of glorified shout that in town he
would not l.ave attempted. The
boy pulled the string and the
wasp nest fell.
"Yes," exclaimed the preacher,
-'standing there in the wilderness,
John lifted up his voice and said
what the devil is this?" Zip, zip.
"What's the infernal-whoo?" and
he hopped over the benches.
An old baldheaded brother, who had
been deeply interested, rushed for
ward through the panic. Zip ! He
clapped his hands on his head,
squatted Cand squalled. Old Mrs.
Popney set up a howl and '-broke"
for the woods, while Miss Bigley
ran away, ju:nping over the bushes
like a deer.
It was not long until Mulkittle
and his boy were riding rapidly
toward home. The preacher's face
looked like a cornfield pumpkin.
He did not su;spect the child. When
he reached ho.me his wife asked him
what was the matter. A fly came
across the room and the preacher
"ducked" his head and replied :
"Don't question me; don't look at
me, but give me a wet blanket."
A new thought may be false; if
it is it will pass away. When the
new truth l.as come to light it
bursts the old husks.
Two thous.nd persons have been
arrested in Moscow on suspicion of
plotting naarst the life of the Czar
BRAINS AND MUSCLE.
Bill Arp in the Constitution.
Somebody said that the 'juice of
liberty was the blood of the brave,'
or words to that effect, and so the
juice of prosperity is the sweat of
the laboring man. I was rumina
ting over this the other day as I
looked at a gang of men digging in
an iron mine. Machinery is a good
thing but there are many things
that nothing but the human hand
and the human arm can do. Ma
chines can't dig ore, nor shovel dirt
on a railroad, nor pick cotton, nor
split rails, nor build a fence, nor
pull fodder, nor load a wagon. Ma
chines may make brick, but they
can't lay 'em in a wall, nor frame
a house nor plaster it, nor nail the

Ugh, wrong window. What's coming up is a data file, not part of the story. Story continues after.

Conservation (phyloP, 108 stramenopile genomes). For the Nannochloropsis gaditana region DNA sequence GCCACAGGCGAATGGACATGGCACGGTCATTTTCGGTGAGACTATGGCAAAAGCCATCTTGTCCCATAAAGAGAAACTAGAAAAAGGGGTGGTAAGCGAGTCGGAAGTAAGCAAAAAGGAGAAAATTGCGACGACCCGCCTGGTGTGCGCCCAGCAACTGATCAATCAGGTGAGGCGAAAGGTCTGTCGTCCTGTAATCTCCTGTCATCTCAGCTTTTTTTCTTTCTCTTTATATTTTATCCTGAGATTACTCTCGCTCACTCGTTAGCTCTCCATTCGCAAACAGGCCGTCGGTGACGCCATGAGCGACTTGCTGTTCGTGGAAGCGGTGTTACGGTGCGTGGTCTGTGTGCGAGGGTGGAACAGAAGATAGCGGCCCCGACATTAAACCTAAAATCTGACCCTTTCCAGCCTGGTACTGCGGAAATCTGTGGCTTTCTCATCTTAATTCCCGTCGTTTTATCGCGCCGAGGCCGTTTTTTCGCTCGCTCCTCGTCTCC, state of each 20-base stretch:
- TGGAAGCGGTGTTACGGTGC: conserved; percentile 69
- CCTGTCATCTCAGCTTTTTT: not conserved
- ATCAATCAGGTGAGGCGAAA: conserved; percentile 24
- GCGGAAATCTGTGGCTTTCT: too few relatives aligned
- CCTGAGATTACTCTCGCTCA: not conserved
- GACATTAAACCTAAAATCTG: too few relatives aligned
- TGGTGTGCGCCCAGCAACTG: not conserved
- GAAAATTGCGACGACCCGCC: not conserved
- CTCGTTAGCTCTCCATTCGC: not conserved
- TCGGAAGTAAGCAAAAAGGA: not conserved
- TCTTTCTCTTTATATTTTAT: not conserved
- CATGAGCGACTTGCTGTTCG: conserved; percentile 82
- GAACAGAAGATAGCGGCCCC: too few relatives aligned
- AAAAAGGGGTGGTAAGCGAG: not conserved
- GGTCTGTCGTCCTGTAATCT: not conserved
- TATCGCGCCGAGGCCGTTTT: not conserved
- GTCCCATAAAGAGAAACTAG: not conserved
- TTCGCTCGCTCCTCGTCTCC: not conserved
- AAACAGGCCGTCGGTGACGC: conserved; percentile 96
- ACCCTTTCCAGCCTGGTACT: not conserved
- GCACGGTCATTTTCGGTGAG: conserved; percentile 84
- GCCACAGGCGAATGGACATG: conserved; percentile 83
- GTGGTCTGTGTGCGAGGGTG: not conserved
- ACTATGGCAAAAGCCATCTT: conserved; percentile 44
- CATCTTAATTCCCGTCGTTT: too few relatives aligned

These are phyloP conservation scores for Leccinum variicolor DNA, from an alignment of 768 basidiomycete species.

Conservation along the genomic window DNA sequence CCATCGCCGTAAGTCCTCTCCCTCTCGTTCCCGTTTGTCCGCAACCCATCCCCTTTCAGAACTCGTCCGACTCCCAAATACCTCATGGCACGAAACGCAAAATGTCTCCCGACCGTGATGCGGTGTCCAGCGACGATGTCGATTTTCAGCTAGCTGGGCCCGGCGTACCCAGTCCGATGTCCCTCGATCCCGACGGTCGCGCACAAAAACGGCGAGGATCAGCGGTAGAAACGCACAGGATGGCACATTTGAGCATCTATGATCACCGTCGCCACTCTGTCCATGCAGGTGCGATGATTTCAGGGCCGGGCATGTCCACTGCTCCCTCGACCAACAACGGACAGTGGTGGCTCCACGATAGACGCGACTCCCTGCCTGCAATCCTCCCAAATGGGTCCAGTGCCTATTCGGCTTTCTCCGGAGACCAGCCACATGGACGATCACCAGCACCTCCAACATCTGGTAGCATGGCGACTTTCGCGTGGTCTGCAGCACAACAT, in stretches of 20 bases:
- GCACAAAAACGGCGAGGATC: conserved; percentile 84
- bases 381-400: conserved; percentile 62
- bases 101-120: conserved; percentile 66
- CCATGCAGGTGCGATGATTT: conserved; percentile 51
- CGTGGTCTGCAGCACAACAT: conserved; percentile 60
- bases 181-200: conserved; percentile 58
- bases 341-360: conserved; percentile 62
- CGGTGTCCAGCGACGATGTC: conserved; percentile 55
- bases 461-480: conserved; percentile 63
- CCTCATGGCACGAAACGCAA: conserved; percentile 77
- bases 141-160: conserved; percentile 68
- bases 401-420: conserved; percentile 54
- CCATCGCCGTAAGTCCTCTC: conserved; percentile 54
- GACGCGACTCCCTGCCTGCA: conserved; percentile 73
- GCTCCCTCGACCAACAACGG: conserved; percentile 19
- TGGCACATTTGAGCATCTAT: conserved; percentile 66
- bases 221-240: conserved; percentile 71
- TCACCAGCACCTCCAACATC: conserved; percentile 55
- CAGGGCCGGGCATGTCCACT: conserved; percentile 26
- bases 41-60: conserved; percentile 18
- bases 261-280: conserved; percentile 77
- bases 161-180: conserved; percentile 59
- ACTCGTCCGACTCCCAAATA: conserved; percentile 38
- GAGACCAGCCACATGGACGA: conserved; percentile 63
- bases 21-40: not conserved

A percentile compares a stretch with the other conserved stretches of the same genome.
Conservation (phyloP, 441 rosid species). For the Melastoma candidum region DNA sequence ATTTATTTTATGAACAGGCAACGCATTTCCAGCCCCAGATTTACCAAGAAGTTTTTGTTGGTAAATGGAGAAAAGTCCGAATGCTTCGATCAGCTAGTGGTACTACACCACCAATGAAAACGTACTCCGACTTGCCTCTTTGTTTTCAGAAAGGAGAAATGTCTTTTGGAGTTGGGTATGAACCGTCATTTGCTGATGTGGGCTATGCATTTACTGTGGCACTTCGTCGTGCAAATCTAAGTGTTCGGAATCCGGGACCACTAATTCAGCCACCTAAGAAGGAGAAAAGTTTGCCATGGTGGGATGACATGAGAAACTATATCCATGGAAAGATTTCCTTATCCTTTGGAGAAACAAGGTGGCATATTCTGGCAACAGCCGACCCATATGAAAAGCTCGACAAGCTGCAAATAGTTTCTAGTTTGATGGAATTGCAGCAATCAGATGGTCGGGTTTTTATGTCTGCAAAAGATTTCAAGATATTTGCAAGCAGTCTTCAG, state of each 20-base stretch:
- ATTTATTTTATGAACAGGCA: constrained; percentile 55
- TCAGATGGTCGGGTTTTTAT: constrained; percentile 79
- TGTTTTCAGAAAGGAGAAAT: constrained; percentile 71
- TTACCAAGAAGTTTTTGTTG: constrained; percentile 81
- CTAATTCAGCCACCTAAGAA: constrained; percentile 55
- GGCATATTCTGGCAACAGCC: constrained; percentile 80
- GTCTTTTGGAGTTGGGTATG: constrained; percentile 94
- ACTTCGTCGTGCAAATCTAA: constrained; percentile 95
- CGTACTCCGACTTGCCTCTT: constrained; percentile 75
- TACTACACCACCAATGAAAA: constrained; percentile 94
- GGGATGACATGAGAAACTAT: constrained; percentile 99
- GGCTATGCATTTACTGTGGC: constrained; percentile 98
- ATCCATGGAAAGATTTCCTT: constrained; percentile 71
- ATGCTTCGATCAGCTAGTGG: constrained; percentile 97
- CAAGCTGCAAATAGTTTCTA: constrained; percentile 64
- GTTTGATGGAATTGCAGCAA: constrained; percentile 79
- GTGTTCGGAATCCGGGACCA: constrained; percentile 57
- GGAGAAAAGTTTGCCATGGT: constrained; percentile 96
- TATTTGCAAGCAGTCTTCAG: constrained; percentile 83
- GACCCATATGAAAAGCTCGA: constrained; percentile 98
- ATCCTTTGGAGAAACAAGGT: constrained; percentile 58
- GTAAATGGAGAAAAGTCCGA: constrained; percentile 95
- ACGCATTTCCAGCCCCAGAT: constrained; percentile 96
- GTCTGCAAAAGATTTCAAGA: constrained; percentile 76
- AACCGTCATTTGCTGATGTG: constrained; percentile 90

shingles on. There are thousands of
things the muscle has got to do, and
will always have to do, and the time
will never come when all men can
play the gentleman or live by brains
alone. It's contrary to reason and 1
scripture. Brains rank muscle but
muscle is the most honest. Brains
are tricky and shifty and put on
many airs. Muscle does the work
and brains get the benefit, and it
struts around like big Ike, There
was a' railroad built not long ago
and brains took the job at sixty
thousand and that man sub-let it
again for thirty thousand, and then
it was cut up into sections and let
at 28c. a cubic yard, and then sub
let again at 25c., and the last
man hired laborers to work for a
dollar a day, and one man would
grade six yards in a day and take
pay in goads at one hundred per t
cent profit. So the work cost ac
tually about ten cents a yard. Sweat t
and muscle got ten cents and brains
about 50 and that's about the way
with most of the work that farmers n
and mechanics and laboring men
do. If the tariff protects the man
ufacturer he puts the protection in
his pocket and hires his labor at a
the same old price. It is protec
tion to capital only. The poor are
kept poor and the rich get richer,
and that is the reason why labor is so
unpopular. It don't pay. Our young
men are ambitious. They come
home from school and from college
and begin to look round for a liv- 1